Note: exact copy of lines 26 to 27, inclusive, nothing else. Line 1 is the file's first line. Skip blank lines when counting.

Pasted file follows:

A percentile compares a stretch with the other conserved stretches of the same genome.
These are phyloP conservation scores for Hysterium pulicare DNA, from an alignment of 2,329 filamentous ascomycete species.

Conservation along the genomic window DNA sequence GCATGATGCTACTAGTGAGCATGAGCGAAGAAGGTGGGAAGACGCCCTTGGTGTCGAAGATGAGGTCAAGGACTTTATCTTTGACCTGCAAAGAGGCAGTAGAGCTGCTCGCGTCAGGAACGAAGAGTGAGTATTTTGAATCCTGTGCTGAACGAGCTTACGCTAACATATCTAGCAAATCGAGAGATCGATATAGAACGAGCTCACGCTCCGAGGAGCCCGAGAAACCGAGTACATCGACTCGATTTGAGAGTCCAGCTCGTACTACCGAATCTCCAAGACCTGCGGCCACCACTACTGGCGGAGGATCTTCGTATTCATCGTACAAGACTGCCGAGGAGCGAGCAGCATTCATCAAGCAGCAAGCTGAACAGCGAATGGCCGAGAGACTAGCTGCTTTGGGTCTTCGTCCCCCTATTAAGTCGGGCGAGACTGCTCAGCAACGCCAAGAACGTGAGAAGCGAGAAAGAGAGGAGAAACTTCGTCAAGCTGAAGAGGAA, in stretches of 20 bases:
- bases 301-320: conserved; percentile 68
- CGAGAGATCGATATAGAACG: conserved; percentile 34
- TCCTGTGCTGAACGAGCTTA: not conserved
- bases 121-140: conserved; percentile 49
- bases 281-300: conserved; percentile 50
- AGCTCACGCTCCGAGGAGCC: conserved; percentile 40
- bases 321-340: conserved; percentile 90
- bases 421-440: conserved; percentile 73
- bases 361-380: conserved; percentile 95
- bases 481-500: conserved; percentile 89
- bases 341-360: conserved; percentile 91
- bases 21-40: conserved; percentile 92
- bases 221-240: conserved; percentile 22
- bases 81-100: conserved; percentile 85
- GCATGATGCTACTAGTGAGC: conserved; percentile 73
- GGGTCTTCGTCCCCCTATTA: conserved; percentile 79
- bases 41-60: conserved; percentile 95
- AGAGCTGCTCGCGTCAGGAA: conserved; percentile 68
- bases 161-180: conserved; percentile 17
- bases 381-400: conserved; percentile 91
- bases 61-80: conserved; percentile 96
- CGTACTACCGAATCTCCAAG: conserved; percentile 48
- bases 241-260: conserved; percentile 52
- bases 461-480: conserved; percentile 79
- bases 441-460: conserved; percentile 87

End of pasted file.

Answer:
- bases 241-260: conserved; percentile 52
- bases 461-480: conserved; percentile 79